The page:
Manage for Success: Artist Agreements -- Business Affairs, Part 1 (Newsletter #7, November 2001)

Business Affairs, Part One: Artist Agreements

Business Affairs is a function that is all too frequently neglected by smaller record labels, and often not handled well by large ones. However, dealing with the legal aspects of your business is critical to your success, and that of your artists.

In addition to artist contracts, Business Affairs deals with distributor agreements, mechanical licenses, negotiating for and administrating master use agreements and synchronization licenses, and registration of copyrights. I'll go over these in more detail next month. This issue is about artist agreements.

A crucial factor related to recording artists is how well a label treats its artists. And your relationship with your artists will be influenced very much by the nature of your artist agreement.

Artist contracts have become longer and longer, from a half a dozen pages some years ago, to contracts that are 75 to 100 pages! Many of these contracts place the artist in an adversarial relationship, and many of the standard terms that prevail in the industry may be onerous to the artist. Therefore, I strongly urge you to have your attorney draft contracts that are brief, friendly, and most important, fair to the artist as well as to the label.

You may be aware of a number of issues that have arisen recently between artists and major labels. A statement issued by Courtney Love in the on-line publication, Salon, is particularly pointed. In this lengthy piece Ms. Love details the nature of the problems that she and many other artists are having with the majors.

Her complaints relate not to amounts advanced by the label at the outset, but to what is deducted from royalties before earning dollar one as a result of sales. These deductions include recording, marketing, promotion, and video costs.

Another common artist complaint is the cap many labels place on the payment of mechanical royalties for controlled compositions.

These are works wholly or partially written by the artist and owned or controlled directly or indirectly by him or her, frequently in affiliation with a publishing company. The usual cap is 75 percent of the federally established statutory royalty rate per song (currently 7.55 cents) times ten songs. So the cap would be 75% of 75.5 cents, or 56 cents per unit sold. And if the artist records one or two songs that are not controlled compositions, the excess of any amount above 56 cents might be deducted from the artist's share.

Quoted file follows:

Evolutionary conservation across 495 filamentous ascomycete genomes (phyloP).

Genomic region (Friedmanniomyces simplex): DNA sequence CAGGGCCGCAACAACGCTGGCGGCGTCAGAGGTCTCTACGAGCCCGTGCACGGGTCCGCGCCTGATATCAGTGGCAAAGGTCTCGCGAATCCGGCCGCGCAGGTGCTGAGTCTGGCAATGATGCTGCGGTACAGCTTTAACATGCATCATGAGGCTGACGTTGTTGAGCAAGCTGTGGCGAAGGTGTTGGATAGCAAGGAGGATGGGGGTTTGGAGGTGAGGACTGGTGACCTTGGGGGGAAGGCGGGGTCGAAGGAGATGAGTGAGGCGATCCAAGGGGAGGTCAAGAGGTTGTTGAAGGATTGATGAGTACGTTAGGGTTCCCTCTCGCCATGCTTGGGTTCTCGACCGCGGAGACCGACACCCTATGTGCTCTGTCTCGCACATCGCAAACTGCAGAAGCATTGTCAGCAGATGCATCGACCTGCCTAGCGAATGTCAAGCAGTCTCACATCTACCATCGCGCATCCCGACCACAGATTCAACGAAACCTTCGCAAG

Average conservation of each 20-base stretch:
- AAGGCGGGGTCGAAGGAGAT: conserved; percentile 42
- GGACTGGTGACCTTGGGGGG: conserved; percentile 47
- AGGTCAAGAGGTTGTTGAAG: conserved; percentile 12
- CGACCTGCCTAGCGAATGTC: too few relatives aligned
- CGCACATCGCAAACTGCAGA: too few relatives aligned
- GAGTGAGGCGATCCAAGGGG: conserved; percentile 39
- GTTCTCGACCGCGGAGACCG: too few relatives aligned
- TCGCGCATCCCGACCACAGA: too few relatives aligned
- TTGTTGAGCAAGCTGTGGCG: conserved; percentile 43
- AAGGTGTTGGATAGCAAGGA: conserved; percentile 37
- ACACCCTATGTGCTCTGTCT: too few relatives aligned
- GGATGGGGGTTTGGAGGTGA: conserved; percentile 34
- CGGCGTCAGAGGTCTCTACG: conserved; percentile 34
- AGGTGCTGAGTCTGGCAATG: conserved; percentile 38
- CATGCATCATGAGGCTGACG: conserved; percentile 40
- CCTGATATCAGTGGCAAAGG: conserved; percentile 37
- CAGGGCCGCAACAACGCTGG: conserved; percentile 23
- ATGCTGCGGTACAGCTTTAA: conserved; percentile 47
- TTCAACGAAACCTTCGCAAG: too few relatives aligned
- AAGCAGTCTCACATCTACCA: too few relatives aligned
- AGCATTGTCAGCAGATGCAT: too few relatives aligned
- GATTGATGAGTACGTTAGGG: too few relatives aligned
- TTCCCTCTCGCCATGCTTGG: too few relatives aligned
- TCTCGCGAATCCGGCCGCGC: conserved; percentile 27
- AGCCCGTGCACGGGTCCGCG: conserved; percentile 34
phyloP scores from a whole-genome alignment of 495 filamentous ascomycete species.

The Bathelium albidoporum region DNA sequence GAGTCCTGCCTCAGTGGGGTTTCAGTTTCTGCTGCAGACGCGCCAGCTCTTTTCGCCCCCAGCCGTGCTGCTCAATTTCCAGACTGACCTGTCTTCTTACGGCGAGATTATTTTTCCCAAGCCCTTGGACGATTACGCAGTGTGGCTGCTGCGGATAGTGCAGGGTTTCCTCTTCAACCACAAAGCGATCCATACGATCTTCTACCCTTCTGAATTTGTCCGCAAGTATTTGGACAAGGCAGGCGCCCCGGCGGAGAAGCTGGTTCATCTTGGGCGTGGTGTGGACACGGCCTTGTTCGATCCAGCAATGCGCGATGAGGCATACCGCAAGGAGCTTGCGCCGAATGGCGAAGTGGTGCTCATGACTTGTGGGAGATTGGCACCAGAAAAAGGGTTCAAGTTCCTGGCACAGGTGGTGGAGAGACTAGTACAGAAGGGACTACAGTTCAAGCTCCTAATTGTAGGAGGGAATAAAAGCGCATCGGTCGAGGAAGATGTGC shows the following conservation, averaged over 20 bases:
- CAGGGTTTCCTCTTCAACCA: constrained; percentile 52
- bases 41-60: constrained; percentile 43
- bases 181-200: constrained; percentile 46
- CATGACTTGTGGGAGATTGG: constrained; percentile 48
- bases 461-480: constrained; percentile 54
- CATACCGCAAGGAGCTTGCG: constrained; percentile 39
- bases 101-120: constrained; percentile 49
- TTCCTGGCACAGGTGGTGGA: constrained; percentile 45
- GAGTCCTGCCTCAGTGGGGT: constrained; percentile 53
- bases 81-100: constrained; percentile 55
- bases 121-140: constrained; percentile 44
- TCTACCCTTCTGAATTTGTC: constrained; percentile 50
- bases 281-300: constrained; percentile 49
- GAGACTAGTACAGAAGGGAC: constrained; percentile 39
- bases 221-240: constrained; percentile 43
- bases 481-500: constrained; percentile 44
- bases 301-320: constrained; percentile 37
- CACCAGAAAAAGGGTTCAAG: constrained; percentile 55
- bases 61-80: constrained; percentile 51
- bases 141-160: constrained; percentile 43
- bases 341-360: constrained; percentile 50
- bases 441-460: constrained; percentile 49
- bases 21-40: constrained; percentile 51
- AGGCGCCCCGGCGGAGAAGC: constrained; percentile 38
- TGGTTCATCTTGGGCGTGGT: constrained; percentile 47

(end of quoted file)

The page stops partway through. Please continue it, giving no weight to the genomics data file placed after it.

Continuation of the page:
Another artist concern is the "work for hire" clause that's existed for years. As a provision of the contract, labels consider an artist's project as a recording made for hire.

This means that, even though an artist may have delivered a finished master to the label, and may be paying the cost of recording as a charge against royalties, the label -- not the artist -- would own the copyright for a period of 95 years from the date of first publication.

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A word from our sponsor: Contact us if you're having problems running your label. We supply management solutions tailored to your particular needs.

And feel free to email topics for discussion in future newsletters. I welcome your suggestions.

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Another area of artists' concern is long-term contracts and the California "Seven Year statute" which, provided certain minimum funds have been paid annually to the artist, ties the artist to the label for seven years. The California legislature is now reviewing and may eliminate the statute, but perhaps not retroactive to existing agreements.

Also be cautious taking high packaging deductions (typically 25% for CDs) and free goods provisions (as high as 15%.)

In any event, be sure to keep your artist contracts readable and understandable, with language that is neither complicated nor threatening.

Some labels create their own standard contract, including all the boilerplate or fine print in a fixed document, and add a separate terms page with the unique provisions for each specific agreement. Such a standard contract can save a great deal of time as well as legal fees. Once the model contract is written you will only have to change the terms page for each new artist.

I also suggest that, when you send the agreement to your artists, you advise them in a cover letter that they seek legal counsel before signing the agreement. This protects the artists and of course, the label.

Part Two, dealing with Business Affairs will be emailed next month. In the meantime, please feel free to call or email with concerns you have running your label, or topics you'd like covered in future newsletters.

Some resources you might find valuable are:

"This Business of Music -- The Definitive Guide to the Music Industry" by M. William Krasilovsky

"More About this Business of Music" by M. William Krasilovsky and Sidney Shemel

"All You Need to Know About the Music Business" by Donald Passman

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Copyright 2001 Keith Holzman, Solutions Unlimited. All rights reserved